Seemingly in answer to a piece I posted last week, Pat Archibald (of the Creative Minority Report) has published a commentary over at the National Catholic Register concerning the two political Parties and the pro-life movement. Here's a sample:
"In a two-party system, legislative advances require activists to sometimes pick sides. Given that the Democrat party sold its soul years ago and is now a wholly owned subsidiary of big abortion, we are left with the Republicans. Pro-life advocates have for years tried to work with and through the mechanisms of the Republican Party. While they have had moderate successes on the local level, little has been accomplished on the federal level, but momentum is on their side."
He goes on to list specific accomplishments (especially at the state level) where the Republican Party has led the charge on pro-life issues. He later asks the question:
"When was the last time a Democrat Governor defunded Planned Parenthood or a Democrat controlled legislature enacted a game-changing reform that might be the death blow to the abortion industry in that State? The answer is never.
"Being a broad-based political party, Republicans have and will often disappoint, but in order to win political victories you need to be involved in politics. In a two-party system, Republicans are all we have. You don’t have to like it, but there is no avoiding it."
And yet we are faced with those on our side (the "armchair pro-life") who foolishly ignore the facts and cling to some glimmer of false hope that the other Party might rally to our cause. They verbally support the pro-life movement, but they refuse to join with the only Party that can actually affect real change:
"The battle lines have been drawn setting up the potential for one of the greatest pro-life victories ever, but the armchair pro-life have already given up. They are not calling their Congressman or Senator, they are preparing five thousand word missives to say, 'I told you the Republicans were no good' in case the effort fails.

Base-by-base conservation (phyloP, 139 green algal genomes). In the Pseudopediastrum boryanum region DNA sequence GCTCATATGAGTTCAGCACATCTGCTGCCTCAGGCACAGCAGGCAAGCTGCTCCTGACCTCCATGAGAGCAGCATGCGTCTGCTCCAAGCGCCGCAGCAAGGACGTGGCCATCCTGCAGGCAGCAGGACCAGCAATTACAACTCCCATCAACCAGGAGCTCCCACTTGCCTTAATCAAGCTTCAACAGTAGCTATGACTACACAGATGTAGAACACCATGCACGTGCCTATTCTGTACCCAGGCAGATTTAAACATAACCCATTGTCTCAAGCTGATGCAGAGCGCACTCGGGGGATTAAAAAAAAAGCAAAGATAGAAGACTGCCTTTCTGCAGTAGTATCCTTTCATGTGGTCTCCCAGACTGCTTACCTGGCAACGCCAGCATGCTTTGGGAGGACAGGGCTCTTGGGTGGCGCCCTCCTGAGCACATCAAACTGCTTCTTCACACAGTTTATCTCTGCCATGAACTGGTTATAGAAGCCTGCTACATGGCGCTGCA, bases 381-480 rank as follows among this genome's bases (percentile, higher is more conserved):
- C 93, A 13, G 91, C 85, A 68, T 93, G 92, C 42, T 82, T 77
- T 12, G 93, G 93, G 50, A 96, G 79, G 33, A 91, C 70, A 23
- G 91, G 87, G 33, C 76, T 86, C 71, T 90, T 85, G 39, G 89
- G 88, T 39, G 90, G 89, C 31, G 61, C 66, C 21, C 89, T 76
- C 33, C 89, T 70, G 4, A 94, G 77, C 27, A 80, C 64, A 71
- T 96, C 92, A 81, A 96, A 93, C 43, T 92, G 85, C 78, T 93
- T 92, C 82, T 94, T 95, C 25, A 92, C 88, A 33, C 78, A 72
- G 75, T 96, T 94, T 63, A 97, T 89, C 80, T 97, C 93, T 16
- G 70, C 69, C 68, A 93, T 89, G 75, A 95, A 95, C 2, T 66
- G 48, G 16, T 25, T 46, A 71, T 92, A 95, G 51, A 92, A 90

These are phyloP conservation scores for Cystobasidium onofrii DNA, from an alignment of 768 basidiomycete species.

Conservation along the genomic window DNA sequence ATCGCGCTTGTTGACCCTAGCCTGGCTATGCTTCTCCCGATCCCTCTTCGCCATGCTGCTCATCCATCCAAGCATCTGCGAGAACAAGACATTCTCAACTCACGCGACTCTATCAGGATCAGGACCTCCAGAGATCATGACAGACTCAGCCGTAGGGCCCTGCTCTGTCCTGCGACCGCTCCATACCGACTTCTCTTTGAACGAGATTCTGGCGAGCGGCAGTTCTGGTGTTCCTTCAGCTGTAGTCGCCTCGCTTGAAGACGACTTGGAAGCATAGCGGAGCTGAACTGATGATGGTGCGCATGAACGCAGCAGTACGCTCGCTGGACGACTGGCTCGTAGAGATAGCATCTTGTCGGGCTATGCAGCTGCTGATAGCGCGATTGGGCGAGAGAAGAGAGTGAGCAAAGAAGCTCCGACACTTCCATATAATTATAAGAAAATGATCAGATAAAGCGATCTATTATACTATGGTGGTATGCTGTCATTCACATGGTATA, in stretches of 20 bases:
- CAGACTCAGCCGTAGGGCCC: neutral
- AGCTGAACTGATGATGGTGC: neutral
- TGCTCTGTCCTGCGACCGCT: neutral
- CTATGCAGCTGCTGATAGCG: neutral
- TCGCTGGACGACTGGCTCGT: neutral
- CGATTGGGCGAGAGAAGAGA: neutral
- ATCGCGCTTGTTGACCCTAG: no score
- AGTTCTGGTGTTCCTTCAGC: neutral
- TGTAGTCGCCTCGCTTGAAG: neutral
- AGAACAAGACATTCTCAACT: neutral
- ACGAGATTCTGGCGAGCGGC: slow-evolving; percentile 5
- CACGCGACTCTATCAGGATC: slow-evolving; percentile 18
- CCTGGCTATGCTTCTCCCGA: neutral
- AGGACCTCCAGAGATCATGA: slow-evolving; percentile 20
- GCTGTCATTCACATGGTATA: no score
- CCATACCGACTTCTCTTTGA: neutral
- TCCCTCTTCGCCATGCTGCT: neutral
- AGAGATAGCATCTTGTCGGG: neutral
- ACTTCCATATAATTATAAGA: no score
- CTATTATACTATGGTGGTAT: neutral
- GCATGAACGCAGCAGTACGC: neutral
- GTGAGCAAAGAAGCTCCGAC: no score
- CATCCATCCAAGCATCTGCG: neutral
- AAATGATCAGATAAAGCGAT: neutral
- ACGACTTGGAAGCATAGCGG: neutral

"They sit idly by, preferring not to soil themselves by working with and for Republicans, smugly claiming some imaginary purist position. 'I don’t support either party,' they claim 'because neither party is as pure as me.' A pox on both their houses, they say. There is no difference between the parties, they contend."
Such political idealism is not only unrealistic (after all, when is there ever going to be a Party that agrees 100% with Catholic teaching, or that adopts your personal vision for America?), but such false idealism also sets us up for failure on the pro-life front. If we refuse to commit to the one Party that gives us the best hope for success, then we resign ourselves to no success at all. If we turn our backs on the one Party that has garnered the only pro-life achievements we have ever had, then we might as well pack up and go home.
Bottom line is...the Republican Party is the only political home for serious pro-lifers.
Read the whole piece here.